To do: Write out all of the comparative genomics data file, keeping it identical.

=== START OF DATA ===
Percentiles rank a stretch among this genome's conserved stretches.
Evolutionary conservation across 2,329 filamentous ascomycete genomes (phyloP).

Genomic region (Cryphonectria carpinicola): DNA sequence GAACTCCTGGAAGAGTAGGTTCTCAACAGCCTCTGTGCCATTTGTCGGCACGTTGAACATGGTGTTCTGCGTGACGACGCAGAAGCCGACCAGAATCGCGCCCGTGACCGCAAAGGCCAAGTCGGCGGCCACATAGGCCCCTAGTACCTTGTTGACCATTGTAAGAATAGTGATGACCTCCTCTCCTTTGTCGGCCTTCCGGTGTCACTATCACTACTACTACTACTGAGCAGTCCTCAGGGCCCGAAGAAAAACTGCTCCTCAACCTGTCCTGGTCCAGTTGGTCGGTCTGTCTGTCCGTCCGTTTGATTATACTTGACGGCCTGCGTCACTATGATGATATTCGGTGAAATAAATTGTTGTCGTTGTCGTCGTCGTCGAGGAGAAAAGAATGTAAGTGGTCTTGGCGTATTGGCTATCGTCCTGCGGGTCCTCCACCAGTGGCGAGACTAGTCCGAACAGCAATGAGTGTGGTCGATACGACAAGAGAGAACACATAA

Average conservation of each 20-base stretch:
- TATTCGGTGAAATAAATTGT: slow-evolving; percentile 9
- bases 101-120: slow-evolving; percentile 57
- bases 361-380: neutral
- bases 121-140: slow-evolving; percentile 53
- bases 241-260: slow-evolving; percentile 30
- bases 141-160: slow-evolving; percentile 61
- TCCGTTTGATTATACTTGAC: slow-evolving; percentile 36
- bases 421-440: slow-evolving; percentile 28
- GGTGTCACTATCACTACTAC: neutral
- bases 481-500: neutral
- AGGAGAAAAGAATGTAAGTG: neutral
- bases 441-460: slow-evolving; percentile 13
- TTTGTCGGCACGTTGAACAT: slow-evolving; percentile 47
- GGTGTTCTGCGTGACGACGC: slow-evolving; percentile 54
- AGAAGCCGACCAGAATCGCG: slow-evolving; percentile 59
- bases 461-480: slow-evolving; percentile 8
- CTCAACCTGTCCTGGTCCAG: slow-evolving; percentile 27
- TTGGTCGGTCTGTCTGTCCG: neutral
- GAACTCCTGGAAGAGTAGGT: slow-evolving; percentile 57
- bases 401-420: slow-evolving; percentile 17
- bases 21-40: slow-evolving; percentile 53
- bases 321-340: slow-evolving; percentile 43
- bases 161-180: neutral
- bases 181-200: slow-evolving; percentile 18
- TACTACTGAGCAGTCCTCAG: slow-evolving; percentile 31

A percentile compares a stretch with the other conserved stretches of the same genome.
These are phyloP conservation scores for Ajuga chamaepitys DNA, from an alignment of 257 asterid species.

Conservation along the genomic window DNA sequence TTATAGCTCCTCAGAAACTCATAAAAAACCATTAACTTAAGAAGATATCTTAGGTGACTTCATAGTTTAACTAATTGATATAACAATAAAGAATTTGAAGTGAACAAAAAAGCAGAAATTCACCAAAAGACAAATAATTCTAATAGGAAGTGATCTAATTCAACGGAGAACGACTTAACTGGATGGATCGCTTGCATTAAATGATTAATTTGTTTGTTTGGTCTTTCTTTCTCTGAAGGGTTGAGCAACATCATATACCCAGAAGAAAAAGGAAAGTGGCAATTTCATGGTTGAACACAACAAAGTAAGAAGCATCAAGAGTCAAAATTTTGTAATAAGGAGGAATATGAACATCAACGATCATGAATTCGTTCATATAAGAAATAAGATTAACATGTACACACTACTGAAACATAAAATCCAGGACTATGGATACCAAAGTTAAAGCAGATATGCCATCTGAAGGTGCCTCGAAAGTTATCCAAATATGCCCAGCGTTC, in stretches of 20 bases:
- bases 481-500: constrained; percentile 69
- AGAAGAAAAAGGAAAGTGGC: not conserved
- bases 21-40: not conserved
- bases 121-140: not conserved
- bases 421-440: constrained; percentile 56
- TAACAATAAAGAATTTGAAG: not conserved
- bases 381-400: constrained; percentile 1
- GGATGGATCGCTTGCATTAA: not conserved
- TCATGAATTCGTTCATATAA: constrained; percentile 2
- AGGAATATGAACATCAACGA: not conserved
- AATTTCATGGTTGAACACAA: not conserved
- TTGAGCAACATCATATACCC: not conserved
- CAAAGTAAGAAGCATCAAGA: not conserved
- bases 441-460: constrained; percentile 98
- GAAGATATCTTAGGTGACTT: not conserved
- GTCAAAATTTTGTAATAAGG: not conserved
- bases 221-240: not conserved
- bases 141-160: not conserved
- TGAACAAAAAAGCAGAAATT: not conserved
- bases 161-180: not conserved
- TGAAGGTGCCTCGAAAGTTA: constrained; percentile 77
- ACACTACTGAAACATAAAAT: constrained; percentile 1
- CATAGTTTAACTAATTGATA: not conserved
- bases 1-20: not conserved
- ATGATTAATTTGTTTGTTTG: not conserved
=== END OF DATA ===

Percentiles rank a stretch among this genome's conserved stretches.
Evolutionary conservation across 2,329 filamentous ascomycete genomes (phyloP).

Genomic region (Cryphonectria carpinicola): DNA sequence GAACTCCTGGAAGAGTAGGTTCTCAACAGCCTCTGTGCCATTTGTCGGCACGTTGAACATGGTGTTCTGCGTGACGACGCAGAAGCCGACCAGAATCGCGCCCGTGACCGCAAAGGCCAAGTCGGCGGCCACATAGGCCCCTAGTACCTTGTTGACCATTGTAAGAATAGTGATGACCTCCTCTCCTTTGTCGGCCTTCCGGTGTCACTATCACTACTACTACTACTGAGCAGTCCTCAGGGCCCGAAGAAAAACTGCTCCTCAACCTGTCCTGGTCCAGTTGGTCGGTCTGTCTGTCCGTCCGTTTGATTATACTTGACGGCCTGCGTCACTATGATGATATTCGGTGAAATAAATTGTTGTCGTTGTCGTCGTCGTCGAGGAGAAAAGAATGTAAGTGGTCTTGGCGTATTGGCTATCGTCCTGCGGGTCCTCCACCAGTGGCGAGACTAGTCCGAACAGCAATGAGTGTGGTCGATACGACAAGAGAGAACACATAA

Average conservation of each 20-base stretch:
- TATTCGGTGAAATAAATTGT: slow-evolving; percentile 9
- bases 101-120: slow-evolving; percentile 57
- bases 361-380: neutral
- bases 121-140: slow-evolving; percentile 53
- bases 241-260: slow-evolving; percentile 30
- bases 141-160: slow-evolving; percentile 61
- TCCGTTTGATTATACTTGAC: slow-evolving; percentile 36
- bases 421-440: slow-evolving; percentile 28
- GGTGTCACTATCACTACTAC: neutral
- bases 481-500: neutral
- AGGAGAAAAGAATGTAAGTG: neutral
- bases 441-460: slow-evolving; percentile 13
- TTTGTCGGCACGTTGAACAT: slow-evolving; percentile 47
- GGTGTTCTGCGTGACGACGC: slow-evolving; percentile 54
- AGAAGCCGACCAGAATCGCG: slow-evolving; percentile 59
- bases 461-480: slow-evolving; percentile 8
- CTCAACCTGTCCTGGTCCAG: slow-evolving; percentile 27
- TTGGTCGGTCTGTCTGTCCG: neutral
- GAACTCCTGGAAGAGTAGGT: slow-evolving; percentile 57
- bases 401-420: slow-evolving; percentile 17
- bases 21-40: slow-evolving; percentile 53
- bases 321-340: slow-evolving; percentile 43
- bases 161-180: neutral
- bases 181-200: slow-evolving; percentile 18
- TACTACTGAGCAGTCCTCAG: slow-evolving; percentile 31

A percentile compares a stretch with the other conserved stretches of the same genome.
These are phyloP conservation scores for Ajuga chamaepitys DNA, from an alignment of 257 asterid species.

Conservation along the genomic window DNA sequence TTATAGCTCCTCAGAAACTCATAAAAAACCATTAACTTAAGAAGATATCTTAGGTGACTTCATAGTTTAACTAATTGATATAACAATAAAGAATTTGAAGTGAACAAAAAAGCAGAAATTCACCAAAAGACAAATAATTCTAATAGGAAGTGATCTAATTCAACGGAGAACGACTTAACTGGATGGATCGCTTGCATTAAATGATTAATTTGTTTGTTTGGTCTTTCTTTCTCTGAAGGGTTGAGCAACATCATATACCCAGAAGAAAAAGGAAAGTGGCAATTTCATGGTTGAACACAACAAAGTAAGAAGCATCAAGAGTCAAAATTTTGTAATAAGGAGGAATATGAACATCAACGATCATGAATTCGTTCATATAAGAAATAAGATTAACATGTACACACTACTGAAACATAAAATCCAGGACTATGGATACCAAAGTTAAAGCAGATATGCCATCTGAAGGTGCCTCGAAAGTTATCCAAATATGCCCAGCGTTC, in stretches of 20 bases:
- bases 481-500: constrained; percentile 69
- AGAAGAAAAAGGAAAGTGGC: not conserved
- bases 21-40: not conserved
- bases 121-140: not conserved
- bases 421-440: constrained; percentile 56
- TAACAATAAAGAATTTGAAG: not conserved
- bases 381-400: constrained; percentile 1
- GGATGGATCGCTTGCATTAA: not conserved
- TCATGAATTCGTTCATATAA: constrained; percentile 2
- AGGAATATGAACATCAACGA: not conserved
- AATTTCATGGTTGAACACAA: not conserved
- TTGAGCAACATCATATACCC: not conserved
- CAAAGTAAGAAGCATCAAGA: not conserved
- bases 441-460: constrained; percentile 98
- GAAGATATCTTAGGTGACTT: not conserved
- GTCAAAATTTTGTAATAAGG: not conserved
- bases 221-240: not conserved
- bases 141-160: not conserved
- TGAACAAAAAAGCAGAAATT: not conserved
- bases 161-180: not conserved
- TGAAGGTGCCTCGAAAGTTA: constrained; percentile 77
- ACACTACTGAAACATAAAAT: constrained; percentile 1
- CATAGTTTAACTAATTGATA: not conserved
- bases 1-20: not conserved
- ATGATTAATTTGTTTGTTTG: not conserved